Modules are lightweight and flexible extensions that are displayed in pages at different module positions. These modules are displayed like boxes arranged around a component in top, sidebar or footer position. For example, login module or html module.
Each module has a single entry point located in the modules directory:
This file has three functions. It includes helper file, call helper functions to get required data, and finally includes the template that will display the module output.
Let's create a simple Joomla module that will display Hello World.
There are four basic files in module:
mod_helloworld.php: This file is the entry point for the module. It will perform any necessary initialization routines, call helper routines to collect any necessary data, and include the template which will display the module output.
mod_helloworld.xml: This file contains information about the module. It defines the files that need to be installed by the Joomla! installer and specifies configuration parameters for the module.
helper.php: This file contains the helper class which is used to do the actual work in retrieving the information to be displayed in the module, from the database or some other source.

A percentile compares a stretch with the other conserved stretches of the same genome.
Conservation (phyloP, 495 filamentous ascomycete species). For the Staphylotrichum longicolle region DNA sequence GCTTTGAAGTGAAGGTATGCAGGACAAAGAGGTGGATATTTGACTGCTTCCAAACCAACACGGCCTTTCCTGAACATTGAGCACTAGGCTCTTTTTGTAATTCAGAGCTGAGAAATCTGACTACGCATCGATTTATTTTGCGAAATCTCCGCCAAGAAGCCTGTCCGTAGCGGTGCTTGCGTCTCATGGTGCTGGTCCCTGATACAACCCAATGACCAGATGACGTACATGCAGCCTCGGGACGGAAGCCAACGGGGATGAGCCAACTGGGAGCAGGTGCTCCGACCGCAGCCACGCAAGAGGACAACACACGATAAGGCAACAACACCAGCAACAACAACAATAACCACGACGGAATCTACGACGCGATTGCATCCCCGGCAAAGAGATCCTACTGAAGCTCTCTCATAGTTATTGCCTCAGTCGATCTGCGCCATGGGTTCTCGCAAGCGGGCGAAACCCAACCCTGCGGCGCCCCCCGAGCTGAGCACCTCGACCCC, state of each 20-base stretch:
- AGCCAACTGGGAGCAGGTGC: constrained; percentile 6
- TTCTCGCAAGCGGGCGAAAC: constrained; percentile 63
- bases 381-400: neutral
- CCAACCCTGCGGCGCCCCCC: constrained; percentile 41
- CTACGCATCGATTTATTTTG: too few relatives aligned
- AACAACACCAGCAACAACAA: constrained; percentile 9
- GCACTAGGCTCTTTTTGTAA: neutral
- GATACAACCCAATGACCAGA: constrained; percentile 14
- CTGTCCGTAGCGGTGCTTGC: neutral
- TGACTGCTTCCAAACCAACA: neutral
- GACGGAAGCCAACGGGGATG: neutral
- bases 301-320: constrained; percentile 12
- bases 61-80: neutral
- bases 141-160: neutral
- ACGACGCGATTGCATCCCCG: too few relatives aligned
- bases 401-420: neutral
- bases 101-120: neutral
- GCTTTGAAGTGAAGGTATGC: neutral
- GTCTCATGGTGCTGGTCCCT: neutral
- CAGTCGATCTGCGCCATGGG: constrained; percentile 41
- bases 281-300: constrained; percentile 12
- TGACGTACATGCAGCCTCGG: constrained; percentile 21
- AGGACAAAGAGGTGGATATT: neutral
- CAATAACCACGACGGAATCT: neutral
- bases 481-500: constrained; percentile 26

tmpl/default.php: This is the module template. This file will take the data collected by mod_helloworld.php and generate the HTML to be displayed on the page.
This file will perform three tasks:
A simple line to include helper.php file using require_once statement. This file is used to do all database queries and prepare the data for the view.
require_once dirname(__FILE__) . '/helper.php';
require_once is used because helper functions are defined within a class, and we only want the class defined once.
Then, you need to load the data from the helper and put it into an array. Helper class will contain one method: getHello(). The helper class method is invoked in the following way:
$hello = modHelloWorldHelper::getHello($params);
The last line of code tells the module to load the default layout (tmpl/default.php) for the view. Finally, template file is included in the following way:
This file contains the helper class that is used to retrieve the data to be displayed in the module output. In this example, helper class will have one method: getHello(). This method will return the ‘Hello, World’ message.
public static function getHello($params)
return 'Hello, World!';
In Joomla, the content is separated from the presentation, so you need to create a view file to display the content. The view should not contain any database queries, you only want to use the view to present the content. This allows a user to potentially create a template override of this view and modify the output without having any clue about how the rest of the module works.
This file is the template which displays the module output. This can be done in following way:
The template file has the same scope as the mod_helloworld.php file. It means that the variable $hello can be defined in the mod_helloworld.php file and then used in the template file without any extra declarations or function calls.